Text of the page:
Smaller Share of Women Ages 65 and Older Are Living Alone
After rising steadily for nearly a century, the share of older Americans who live alone has fallen since 1990, largely because women ages 65 to 84 are increasingly likely to live with their spouse or their children.
Voices of Multiracial Americans
For much of its history, America has discussed race in the singular form. But the language of race is changing. Ten multiracial Americans share their views of race, identity, relationships and the future.
Multiracial in America
Multiracial Americans are at the cutting edge of social and demographic change in the U.S.
The Growing Population of Older People in the U.S., Germany and Italy
The United States is turning gray, with the number of people ages 65 and older expected to nearly double by 2050. This major demographic transition has implications for the economy, government programs such as Social Security and families across the U.S.
Family Support in Graying Societies
America is turning gray, with the share of people ages 65 and older expected to rise more than 50% by 2050 – a trend that may burden more families. But Germany and Italy are already there, with a fifth of their population in that age range.
Race in America: Tracking 50 Years of Demographic Trends
Explore the areas where the white-black racial gap has narrowed, widened or remained roughly the same, based on data from U.S. government sources over the past several decades. Hispanic and Asian data is also included in years available.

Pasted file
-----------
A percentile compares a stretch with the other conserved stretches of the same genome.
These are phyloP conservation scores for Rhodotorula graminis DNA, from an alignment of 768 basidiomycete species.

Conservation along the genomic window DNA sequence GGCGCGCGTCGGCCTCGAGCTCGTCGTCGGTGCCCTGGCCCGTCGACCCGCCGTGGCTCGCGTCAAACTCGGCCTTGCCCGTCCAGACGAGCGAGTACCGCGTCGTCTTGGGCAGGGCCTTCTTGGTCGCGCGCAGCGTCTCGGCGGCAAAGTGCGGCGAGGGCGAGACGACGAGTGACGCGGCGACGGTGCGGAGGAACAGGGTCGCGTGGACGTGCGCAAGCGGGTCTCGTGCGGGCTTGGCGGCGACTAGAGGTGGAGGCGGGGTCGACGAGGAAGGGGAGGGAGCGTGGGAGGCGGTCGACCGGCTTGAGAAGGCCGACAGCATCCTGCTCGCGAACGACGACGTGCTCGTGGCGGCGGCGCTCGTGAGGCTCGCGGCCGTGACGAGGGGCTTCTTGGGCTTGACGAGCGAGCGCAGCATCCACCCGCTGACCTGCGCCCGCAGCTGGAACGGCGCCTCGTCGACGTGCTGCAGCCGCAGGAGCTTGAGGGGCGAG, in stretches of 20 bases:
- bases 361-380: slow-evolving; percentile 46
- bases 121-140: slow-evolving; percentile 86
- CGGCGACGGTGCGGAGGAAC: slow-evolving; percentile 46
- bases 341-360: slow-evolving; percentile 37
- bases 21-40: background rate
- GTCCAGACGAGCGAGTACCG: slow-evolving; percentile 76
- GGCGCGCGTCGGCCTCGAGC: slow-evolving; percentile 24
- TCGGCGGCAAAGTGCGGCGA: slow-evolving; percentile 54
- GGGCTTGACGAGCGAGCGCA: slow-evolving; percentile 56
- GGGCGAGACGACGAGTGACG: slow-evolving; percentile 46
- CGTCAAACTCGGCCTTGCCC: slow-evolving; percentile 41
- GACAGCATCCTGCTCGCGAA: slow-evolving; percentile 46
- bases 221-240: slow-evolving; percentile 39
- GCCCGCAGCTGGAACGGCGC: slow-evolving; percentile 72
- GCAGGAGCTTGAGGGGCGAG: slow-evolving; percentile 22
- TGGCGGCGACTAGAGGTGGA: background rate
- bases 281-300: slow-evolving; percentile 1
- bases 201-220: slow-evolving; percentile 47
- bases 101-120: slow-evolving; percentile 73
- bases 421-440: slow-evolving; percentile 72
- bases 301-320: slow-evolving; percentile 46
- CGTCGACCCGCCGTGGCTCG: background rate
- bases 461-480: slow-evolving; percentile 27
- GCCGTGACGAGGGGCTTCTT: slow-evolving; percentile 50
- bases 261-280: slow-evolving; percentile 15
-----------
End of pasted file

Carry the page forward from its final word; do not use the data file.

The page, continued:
Demographics of Asian Americans
The demographic data shown here display the varied population sizes and characteristics of the largest Asian origin groups. The numbers shown here come from two Census Bureau sources. The population rankings use counts from the 2010 Census for the total Asian-American population and for 20 Asian origin subgroups. The adult characteristics table is derived from […]
Second-Generation Americans, by the Numbers
A new Pew Research Center analysis of Census Bureau data finds that U.S.-born adult children of immigrants are better off than immigrants on key measures of socio-economic well-being. The same report analyzes survey data on Hispanics and Asian Americans, comparing attitudes of immigrants and U.S.-born children of immigrants on politics, values, language use and other measures.
Chapter 1: Overview Second-generation Americans—the 20 million adult U.S.-born children of immigrants—are substantially better off than immigrants themselves on key measures of socioeconomic attainment, according to a new Pew Research Center analysis of U.S. Census Bureau data. They have higher incomes; more are college graduates and homeowners; and fewer live in poverty. In all of […]
Census Bureau Lowers U.S. Growth Forecast, Mainly Due to Reduced Immigration and Births
The Census Bureau has released new U.S. population projections that assume a markedly lower level of growth than the agency predicted in the previous projections in 2008. Most of the reduced growth is due to lower projected immigration, but the bureau also forecast lower birth rates than it previously assumed.